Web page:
About Handshake Reviews Moderation Process

Brit Gergen -

Content Moderation Process

After students submit their review, their submission undergoes a two-step moderation process:

  1. Automatic text analysis: highlights any questionable language for review
  2. Moderator manually scans reviews, decides whether to publish content
    1. Reviews 100% of reviews flagged by text analysis
    2. Spot-checks 20% of all reviews against other content guidelines
    3. Anything that violates guidelines is still visible to Career Centers

There are also mechanisms post-publication for career centers, other students, and employers to flag reviews that do not meet our content guidelines. After a review is flagged:

  1. The review is taken down pending secondary moderation
  2. Flagged content is reviewed again, with notes from user who flagged it.
  3. Review is still judged against content guidelines, not employer “wishes”
  4. Aiming for SLA of 3 business days

We only moderate reviews that are public or anonymous - we do not moderate private reviews, as they are not published.  We also only moderate reviews that are attached to a Handshake employer (i.e. the employer exists in Handshake).  Without an existing Handshake employer account in the system, we have nowhere to display the review.

Moderation FAQs

  • Are Career Centers a part of the approval process?
    • Handshake will handle the entire approval/moderation process, with the aim to put no additional burden on schools.
    • Career Centers have the ability to flag any approved reviews they feel do not meet our Content Guidelines for secondary moderation, in the process described in the question above.
  • Will schools be expected to take over moderation responsibilities?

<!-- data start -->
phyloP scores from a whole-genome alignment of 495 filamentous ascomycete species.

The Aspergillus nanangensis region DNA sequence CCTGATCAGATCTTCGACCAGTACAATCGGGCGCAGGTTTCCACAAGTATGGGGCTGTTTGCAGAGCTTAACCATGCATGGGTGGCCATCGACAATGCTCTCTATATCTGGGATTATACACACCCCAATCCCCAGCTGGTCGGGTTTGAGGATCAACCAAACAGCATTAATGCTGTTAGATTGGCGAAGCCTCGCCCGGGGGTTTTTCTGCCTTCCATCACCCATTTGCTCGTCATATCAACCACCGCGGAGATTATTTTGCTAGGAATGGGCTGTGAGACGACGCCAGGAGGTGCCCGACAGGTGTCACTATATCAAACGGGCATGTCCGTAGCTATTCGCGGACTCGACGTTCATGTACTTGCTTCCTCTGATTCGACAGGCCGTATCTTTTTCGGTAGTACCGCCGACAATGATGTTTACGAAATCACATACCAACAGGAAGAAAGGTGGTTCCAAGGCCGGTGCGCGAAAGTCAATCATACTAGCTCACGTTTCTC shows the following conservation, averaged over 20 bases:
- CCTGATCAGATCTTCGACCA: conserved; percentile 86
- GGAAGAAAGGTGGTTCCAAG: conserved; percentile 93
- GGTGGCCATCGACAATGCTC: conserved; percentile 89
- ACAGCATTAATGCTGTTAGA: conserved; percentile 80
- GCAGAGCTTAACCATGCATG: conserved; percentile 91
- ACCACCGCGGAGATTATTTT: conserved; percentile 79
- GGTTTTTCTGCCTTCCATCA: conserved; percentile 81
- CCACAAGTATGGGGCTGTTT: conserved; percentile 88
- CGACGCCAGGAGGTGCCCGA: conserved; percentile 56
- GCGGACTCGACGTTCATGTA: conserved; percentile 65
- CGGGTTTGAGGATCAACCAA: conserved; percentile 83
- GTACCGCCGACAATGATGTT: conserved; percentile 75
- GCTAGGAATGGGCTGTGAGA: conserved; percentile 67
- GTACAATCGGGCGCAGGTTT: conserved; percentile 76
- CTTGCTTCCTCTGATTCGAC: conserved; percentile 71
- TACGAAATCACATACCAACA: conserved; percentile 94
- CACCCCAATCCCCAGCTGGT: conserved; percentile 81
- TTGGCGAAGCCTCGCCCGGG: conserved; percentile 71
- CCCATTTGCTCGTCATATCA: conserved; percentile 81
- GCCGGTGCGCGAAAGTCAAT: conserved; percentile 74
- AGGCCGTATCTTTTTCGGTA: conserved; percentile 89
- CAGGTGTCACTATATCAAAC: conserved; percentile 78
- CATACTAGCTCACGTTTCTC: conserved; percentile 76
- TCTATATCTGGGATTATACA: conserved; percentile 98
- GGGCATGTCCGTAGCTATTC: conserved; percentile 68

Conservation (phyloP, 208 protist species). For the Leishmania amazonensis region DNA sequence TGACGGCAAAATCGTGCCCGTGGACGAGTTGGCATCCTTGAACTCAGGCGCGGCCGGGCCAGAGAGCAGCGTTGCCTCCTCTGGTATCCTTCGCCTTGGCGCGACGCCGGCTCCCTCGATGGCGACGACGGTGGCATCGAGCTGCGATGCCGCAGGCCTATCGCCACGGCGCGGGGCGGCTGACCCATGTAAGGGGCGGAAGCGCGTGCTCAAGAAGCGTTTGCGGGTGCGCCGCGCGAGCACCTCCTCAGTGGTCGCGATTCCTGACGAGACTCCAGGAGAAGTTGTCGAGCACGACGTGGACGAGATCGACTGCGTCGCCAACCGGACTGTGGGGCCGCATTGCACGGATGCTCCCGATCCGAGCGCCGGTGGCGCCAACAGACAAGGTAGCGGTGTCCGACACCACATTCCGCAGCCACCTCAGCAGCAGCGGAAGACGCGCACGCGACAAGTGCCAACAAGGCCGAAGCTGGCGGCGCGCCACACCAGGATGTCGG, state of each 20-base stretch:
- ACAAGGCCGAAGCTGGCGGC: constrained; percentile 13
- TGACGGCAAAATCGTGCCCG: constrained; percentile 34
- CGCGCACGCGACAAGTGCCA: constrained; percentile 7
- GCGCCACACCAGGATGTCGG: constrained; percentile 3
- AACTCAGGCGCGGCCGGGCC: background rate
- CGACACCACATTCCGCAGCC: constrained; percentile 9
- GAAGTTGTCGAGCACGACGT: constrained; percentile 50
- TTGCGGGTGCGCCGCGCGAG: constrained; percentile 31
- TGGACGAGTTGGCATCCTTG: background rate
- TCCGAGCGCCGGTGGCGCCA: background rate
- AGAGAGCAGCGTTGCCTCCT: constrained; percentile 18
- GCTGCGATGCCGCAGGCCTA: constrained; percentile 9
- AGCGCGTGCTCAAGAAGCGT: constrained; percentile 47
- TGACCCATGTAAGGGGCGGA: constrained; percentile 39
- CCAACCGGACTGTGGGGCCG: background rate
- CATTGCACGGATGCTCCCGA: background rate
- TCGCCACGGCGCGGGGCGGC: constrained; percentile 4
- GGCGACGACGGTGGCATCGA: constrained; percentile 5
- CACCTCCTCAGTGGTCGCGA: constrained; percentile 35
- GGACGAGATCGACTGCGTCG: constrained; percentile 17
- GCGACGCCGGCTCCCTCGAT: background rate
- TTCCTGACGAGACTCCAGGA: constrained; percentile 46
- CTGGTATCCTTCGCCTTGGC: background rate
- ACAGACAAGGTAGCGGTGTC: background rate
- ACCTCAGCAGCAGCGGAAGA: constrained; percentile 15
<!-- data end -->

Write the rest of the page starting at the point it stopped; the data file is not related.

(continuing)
• No, Handshake has (and will continue to have) responsibility for the moderation process, with the goal of not adding any additional burden on schools.
  • Where can we find the Content Guidelines?
    • You may find our Content Guidelines below. Once reviews are live in Handshake, the guidelines will be easily accessible for students, employers and career centers within the product and the Help Center.
    • All reviews must be:
      • Authoritative: The reviewer must have worked for the employer being reviewed
      • Unique: Only one review per internship or job experience
      • Original: All reviews should be original
      • Comprehensible: All reviews should be literate and comprehensible
      • Not Personal: No negative reviews that identify individuals or contact info
      • Not Profane: No profanities, threats of violence or discriminatory language
      • Not Confidential: Cannot reveal confidential company information
      • Not Spam: No advertisements or irrelevant content
  • What is your timeline for approving or declining reviews?
    • We hope to have all existing collected reviews moderated before reviews appear in Handshake in early March. Following launch, we hope to have an SLA of 3 - 4 business days. Most reviews should be approved within a few hours.
  • What about industries with higher standards of confidentiality? How do you catch sensitive but not “inappropriate” content?
    • This provision is covered in our Content Guidelines, under the “Not Confidential” clause. With feedback from several employers in these more “sensitive” industries, our employment and privacy counsel developed extensive guidelines for our moderators to ensure we are not publishing confidential company information.
  • What is your process for handling reviews that report harassment or illegal activity in general?
    • Our process is as follows:
      • Handshake will report any review that mentions illegal activity directly to the Director of the Career Center (and main POC)
      • Handshake WILL tell the student the review was referred to the Career Center.
      • Handshake will NOT show the employer the review, or tell them it has been referred to a Career Center.
      • Handshake will NOT publish the review until we hear back from the Career Center.
  • How are you building the auto-flag terminology lists? So for example "got high with coworkers" doesn't have obviously inappropriate words but is coded language for inappropriate activity.
    • Our text analysis is compiled from industry-standard lexicons for this type of user-generated content. The lexicon also includes hundreds of phrases in addition to isolated words to ensure maximum coverage.
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